What is the Huawei Mate 20 Pro?
Technology upgrades include a 7nm processor - more compact than the 10nm processors found on all other phones apart from the iPhone XS, XS Max and XR. Also included is an eye-catching new security feature: a fingerprint sensor actually buried in the display instead of near it.
And then there's charging. The Huawei has wireless charging, and what's more, has a two-direction charging feature. In other words, not only can you charge your Mate 20 Pro by placing it on a wireless charging pad, you can also use the Mate 20 Pro as a wireless charging pad to give some of your battery power to another wireless-capable handset, not just another Huawei. Genius.
At £899, it's also cheaper than some rival flagship phones. Specifically the Apple iPhone XS (from £999) but more expensive than the other new iPhone, the iPhone XR (from £749).
That's all changed, and the Huawei Mate 20 Pro is one of the most beautiful phones yet made, by any manufacturer. Build quality is superb, with smooth edges between the glass back and front and the metal chassis edges. The display slopes down at the edges, like on the Samsung Galaxy Note 9 and Nokia 8 Sirocco.
But the real design standout comes when you flip the phone over to look at the back. Where the previous Huawei flagship, the P20 Pro, had three camera lenses in a row, here, they are gathered together in a square, with the fourth of the rounded corners occupied by a flash. Huawei calls it iconic. I think that's an overused word but it's certainly true to say this design is attractive and like nothing else out there. Note, also, how the curves on the corners of the square match perfectly the rounded corners of the phone itself. The edges between front and back are rounded, too, making for a large phone that's a perfectly comfy fit in the hand.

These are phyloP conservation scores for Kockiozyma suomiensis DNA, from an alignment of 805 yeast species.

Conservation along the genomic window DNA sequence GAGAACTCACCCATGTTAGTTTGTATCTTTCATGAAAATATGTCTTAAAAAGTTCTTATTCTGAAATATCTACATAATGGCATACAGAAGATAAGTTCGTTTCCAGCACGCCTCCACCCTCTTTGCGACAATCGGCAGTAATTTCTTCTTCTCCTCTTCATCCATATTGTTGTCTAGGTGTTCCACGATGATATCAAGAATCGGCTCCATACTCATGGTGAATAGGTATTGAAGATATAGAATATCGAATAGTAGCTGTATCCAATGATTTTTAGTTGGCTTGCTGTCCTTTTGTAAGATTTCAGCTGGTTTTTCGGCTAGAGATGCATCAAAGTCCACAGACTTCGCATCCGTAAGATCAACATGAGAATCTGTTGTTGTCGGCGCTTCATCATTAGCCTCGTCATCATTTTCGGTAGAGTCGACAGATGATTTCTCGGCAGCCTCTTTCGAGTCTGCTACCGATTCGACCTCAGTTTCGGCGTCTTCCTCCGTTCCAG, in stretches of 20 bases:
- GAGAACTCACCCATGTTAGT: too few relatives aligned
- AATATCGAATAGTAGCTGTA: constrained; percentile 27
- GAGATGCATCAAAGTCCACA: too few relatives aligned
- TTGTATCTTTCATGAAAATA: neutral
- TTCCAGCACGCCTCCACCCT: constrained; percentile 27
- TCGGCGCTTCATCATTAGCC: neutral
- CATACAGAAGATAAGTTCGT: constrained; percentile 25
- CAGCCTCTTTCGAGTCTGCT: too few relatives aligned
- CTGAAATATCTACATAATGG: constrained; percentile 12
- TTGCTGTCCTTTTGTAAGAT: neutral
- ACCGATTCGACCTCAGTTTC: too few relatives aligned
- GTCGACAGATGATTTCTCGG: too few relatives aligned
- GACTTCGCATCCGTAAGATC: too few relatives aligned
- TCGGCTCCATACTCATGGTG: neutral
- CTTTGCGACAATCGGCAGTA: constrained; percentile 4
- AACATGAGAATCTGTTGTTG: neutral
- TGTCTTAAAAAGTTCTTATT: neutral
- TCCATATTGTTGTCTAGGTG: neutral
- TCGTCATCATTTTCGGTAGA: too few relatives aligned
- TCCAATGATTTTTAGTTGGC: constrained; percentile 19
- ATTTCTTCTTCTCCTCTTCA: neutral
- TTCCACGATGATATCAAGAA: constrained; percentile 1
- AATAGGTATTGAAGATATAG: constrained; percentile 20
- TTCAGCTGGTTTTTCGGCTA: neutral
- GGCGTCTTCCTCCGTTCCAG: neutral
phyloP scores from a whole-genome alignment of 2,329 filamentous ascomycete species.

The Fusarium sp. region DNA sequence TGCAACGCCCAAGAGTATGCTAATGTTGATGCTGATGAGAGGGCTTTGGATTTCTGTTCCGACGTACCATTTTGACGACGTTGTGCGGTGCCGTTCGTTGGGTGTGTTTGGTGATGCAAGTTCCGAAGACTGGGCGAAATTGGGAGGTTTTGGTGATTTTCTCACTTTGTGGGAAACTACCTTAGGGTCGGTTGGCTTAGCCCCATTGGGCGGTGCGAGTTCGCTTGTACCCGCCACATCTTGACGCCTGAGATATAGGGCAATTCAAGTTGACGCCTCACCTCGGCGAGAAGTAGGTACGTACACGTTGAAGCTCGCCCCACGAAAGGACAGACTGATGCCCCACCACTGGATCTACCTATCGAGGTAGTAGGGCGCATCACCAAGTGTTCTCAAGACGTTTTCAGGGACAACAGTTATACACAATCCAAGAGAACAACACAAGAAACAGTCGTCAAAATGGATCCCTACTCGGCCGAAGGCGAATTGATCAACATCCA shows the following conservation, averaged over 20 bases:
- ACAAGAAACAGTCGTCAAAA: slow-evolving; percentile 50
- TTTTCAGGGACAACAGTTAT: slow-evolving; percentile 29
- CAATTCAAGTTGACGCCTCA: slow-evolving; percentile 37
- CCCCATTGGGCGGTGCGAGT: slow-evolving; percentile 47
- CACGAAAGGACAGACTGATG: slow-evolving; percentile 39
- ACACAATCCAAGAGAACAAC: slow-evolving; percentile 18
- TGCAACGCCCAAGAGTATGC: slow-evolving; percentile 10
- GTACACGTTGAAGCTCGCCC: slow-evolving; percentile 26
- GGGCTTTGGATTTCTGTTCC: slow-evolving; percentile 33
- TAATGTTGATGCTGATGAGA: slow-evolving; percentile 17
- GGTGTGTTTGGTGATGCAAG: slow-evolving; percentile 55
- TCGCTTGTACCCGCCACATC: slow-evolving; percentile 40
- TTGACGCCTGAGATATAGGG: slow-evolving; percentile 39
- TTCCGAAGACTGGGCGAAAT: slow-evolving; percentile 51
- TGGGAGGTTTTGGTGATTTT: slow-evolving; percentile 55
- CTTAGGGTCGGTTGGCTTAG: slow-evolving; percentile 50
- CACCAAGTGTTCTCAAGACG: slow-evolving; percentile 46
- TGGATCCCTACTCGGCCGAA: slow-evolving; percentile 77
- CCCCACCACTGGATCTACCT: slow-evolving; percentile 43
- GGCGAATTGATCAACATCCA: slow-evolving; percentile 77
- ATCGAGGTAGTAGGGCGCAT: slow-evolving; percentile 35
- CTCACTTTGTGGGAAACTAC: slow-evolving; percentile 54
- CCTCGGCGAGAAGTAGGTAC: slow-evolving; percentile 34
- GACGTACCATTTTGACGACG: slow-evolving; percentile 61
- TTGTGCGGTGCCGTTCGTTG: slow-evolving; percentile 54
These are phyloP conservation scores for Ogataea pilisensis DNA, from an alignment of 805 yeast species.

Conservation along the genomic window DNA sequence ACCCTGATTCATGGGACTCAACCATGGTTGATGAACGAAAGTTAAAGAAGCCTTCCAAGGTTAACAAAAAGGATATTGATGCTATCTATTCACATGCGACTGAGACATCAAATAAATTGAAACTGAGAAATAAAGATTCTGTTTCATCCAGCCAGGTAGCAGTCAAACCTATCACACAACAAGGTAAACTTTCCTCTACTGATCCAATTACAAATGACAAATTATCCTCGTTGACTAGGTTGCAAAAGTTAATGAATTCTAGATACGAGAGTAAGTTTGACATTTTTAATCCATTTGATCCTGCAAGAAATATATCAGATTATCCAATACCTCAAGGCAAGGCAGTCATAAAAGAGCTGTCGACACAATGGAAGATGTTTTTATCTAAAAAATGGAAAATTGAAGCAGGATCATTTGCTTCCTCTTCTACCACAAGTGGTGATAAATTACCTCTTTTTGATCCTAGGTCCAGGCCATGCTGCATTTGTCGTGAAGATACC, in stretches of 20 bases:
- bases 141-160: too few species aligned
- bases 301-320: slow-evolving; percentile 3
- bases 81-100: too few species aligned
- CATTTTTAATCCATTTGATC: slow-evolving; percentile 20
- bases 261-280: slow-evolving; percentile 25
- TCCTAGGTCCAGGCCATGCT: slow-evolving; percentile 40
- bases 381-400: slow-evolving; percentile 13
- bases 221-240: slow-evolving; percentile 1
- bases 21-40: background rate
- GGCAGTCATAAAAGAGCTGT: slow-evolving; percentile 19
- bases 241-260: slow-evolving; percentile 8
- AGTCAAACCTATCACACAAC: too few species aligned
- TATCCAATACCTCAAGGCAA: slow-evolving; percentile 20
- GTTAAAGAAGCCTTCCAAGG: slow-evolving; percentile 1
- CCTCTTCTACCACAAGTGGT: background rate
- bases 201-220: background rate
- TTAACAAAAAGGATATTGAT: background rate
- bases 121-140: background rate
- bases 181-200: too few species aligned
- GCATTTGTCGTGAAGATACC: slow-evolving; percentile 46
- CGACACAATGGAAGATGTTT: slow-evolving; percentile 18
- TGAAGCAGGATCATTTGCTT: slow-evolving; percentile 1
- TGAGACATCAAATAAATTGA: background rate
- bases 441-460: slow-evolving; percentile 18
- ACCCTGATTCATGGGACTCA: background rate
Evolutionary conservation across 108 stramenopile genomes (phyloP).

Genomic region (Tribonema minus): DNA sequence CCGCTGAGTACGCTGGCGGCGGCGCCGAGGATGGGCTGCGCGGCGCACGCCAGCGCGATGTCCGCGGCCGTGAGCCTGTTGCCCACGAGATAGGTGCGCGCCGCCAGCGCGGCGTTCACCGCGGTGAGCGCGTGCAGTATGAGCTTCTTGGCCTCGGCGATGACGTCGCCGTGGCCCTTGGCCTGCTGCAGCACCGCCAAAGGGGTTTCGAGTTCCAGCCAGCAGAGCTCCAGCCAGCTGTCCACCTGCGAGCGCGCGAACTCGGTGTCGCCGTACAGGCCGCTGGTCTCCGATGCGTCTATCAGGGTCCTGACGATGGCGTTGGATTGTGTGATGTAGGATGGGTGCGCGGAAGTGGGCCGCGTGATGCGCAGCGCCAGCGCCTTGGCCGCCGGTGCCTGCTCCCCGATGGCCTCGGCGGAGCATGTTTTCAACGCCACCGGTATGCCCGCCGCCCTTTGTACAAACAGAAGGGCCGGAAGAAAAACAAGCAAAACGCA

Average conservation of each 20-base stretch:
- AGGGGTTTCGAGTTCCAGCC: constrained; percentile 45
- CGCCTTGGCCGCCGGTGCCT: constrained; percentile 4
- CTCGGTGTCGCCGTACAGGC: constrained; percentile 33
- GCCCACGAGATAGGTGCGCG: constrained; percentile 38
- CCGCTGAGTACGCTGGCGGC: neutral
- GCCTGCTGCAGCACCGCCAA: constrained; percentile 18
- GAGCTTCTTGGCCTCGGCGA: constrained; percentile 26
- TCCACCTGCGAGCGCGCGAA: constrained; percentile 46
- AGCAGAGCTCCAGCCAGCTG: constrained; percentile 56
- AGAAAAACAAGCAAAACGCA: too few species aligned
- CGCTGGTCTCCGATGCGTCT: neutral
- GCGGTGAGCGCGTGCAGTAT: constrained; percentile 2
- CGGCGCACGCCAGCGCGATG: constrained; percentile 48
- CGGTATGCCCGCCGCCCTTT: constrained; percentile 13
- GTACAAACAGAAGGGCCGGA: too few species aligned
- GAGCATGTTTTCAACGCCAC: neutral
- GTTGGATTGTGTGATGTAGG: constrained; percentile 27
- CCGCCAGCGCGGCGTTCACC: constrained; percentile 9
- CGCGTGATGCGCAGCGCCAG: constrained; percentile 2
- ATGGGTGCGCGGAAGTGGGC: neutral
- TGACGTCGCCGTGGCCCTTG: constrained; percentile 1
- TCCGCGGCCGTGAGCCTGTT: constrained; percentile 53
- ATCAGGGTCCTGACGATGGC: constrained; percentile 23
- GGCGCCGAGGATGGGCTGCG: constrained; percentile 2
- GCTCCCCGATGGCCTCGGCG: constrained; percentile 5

Huawei has really pushed the boat out when it comes to colours on this phone, too. Two of them, Twilight and Emerald Green, are particularly appealing. They shimmer as you turn them in the light, changing colour with a pleasing effect. The other colour is black, handy if you prefer a quieter look to your handset.
It has a notch in the top of the display where the camera sits. It's a wide gap across the top, not dissimilar to the iPhone XS.
As an aside, it comes with a screen protector in place when you buy it, which is a nice touch. And because it’s been applied professionally, there's nary a bubble in sight.
Waterproofing is a big thing with smartphones these days, and the Huawei is IP68 rated, promising protection to a depth of 2 metres for 30 minutes.
You can disguise the notch so that it almost vanishes. This is done by software, of course, and works by shading the bits of display sitting left and right of the notch black, so the display appears to have a straight top edge with just information like time, signal strength and so on appearing in the upper area.
This visual change was created because it was imagined that nobody would like the shape the notch created, though in fact now these cut-outs are commonplace on phones, everyone seems to have embraced the irregular shape and not minded. Still, it's nice to have the option.
The advantages are several: fingerprint sensors on the back of the phone are awkward if you just want to unlock the screen without picking the phone up. It's true that if you only want to see the time, then the arrival of always-on displays has reduced the need to unlock the phone in many cases. The Huawei has this capability.
Another advantage is that when the sensor is on the phone's rear, it's very easy to smudge the camera with your finger as you fumble for it.
So, the arrival of a sensor mounted underneath the display is especially convenient.
I found setting up the fingerprint took care and a little time to get it right. The sensor on the Huwaei sits about a third of the way up the screen which is arguably less useful than having it lower down.